Programming

Character Representation

The following character combinations represent specific character and numeric values.

 Operator Usage `\a` Alarm (beep) `\b` Backspace `\e` Escape `\f` Form feed `\n` New line `\r` Carriage return `\t` Horizontal tab `\v` Vertical tab `\oN` or `\o{N}` Character of octal value `N` `\xN` or `\x{N}` Character of hexadecimal value `N` `\char` If a character has special meaning in a regular expression, precede it with backslash (`\`) to match it literally.

Octal and Hexadecimal -- \o, \x

Use `\x` and `\o` in an expression to find a comma (hex `2C`) followed by a space (octal `40`) followed by the character `2`:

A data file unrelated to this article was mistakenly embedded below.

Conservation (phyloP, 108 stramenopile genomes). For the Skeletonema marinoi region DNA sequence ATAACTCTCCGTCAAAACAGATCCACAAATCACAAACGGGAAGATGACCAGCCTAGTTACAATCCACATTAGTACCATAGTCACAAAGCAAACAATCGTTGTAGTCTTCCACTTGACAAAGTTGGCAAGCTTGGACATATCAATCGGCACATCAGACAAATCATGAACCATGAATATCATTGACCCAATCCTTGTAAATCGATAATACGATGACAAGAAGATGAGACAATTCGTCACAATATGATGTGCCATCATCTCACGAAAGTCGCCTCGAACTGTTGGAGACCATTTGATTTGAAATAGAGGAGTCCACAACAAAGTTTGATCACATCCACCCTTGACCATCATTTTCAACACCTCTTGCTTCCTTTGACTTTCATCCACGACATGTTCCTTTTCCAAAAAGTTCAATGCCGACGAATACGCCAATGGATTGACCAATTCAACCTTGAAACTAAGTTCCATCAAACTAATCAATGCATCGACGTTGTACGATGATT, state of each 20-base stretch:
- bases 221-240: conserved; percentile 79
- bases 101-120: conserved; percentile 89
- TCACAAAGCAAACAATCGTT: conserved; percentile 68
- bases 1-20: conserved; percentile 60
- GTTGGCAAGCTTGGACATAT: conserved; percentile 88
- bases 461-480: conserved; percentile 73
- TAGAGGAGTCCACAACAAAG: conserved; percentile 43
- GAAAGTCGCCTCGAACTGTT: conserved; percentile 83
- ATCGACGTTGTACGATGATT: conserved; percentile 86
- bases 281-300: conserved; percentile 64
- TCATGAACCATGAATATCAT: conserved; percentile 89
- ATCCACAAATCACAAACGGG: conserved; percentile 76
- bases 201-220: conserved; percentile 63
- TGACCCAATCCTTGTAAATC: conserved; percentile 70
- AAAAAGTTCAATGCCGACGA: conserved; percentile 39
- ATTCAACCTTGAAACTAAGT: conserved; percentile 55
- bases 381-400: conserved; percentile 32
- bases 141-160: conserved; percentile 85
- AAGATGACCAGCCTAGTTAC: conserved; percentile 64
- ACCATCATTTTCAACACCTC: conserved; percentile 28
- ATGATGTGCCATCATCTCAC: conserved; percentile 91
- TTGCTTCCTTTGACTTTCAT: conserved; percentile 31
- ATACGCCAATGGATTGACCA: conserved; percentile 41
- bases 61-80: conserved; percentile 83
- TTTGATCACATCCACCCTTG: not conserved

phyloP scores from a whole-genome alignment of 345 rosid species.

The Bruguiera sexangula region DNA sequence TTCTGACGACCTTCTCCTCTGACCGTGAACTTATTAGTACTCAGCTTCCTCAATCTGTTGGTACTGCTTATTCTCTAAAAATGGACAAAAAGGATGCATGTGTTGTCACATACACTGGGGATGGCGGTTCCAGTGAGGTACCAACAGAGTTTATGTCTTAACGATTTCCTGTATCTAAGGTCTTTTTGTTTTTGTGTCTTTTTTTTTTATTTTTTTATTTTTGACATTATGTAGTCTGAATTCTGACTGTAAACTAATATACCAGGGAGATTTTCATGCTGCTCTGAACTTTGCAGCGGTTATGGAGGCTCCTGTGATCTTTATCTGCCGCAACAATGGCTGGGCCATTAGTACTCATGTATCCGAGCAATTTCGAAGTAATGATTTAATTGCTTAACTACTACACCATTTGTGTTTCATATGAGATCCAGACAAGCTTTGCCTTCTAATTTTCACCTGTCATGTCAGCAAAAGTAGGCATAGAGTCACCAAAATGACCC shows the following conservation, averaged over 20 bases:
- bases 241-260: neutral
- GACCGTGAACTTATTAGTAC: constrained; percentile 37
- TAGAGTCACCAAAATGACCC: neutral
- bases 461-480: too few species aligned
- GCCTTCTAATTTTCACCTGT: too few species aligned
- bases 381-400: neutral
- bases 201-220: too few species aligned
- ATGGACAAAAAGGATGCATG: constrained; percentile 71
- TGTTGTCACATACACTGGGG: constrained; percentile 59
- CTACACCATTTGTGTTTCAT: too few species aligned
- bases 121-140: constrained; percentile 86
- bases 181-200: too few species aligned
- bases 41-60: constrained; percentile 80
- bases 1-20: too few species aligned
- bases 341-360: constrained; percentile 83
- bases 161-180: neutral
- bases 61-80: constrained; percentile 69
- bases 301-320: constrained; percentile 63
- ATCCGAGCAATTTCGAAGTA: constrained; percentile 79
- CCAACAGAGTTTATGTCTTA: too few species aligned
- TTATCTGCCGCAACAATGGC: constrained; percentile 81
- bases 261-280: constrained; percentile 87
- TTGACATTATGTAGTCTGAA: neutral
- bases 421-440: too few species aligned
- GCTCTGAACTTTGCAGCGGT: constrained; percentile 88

• ```numstr = 'Easy as 1, 2, 3';

[mat idx] = regexp(numstr, '\x2C\o{40}2', 'match', 'start')
mat =
', 2'
idx =
10
```

Special Characters -- \char

Use `\` before a character that has a special meaning to the regular expression functions if you want that character to be interpreted literally. The intention in this example is to have the string '(ab[XY|Z]c)' interpreted literally. The first expression does not do that because `regexp` interprets the parentheses and | sign as the special characters for grouping and logical OR:

• ```regexp('(ab[XY|Z]c)', '(ab[XY|Z]c)', 'match')
ans =
'ab[XY'    'Z]c'
```

This next expression uses a \ before any special characters. As a result the entire string is matched:

• ```
regexp('(ab[XY|Z]c)', '\(ab\[XY\|Z\]c\)', 'match')
ans =
'(ab[XY|Z]c)'
```

 Character Classes Logical Operators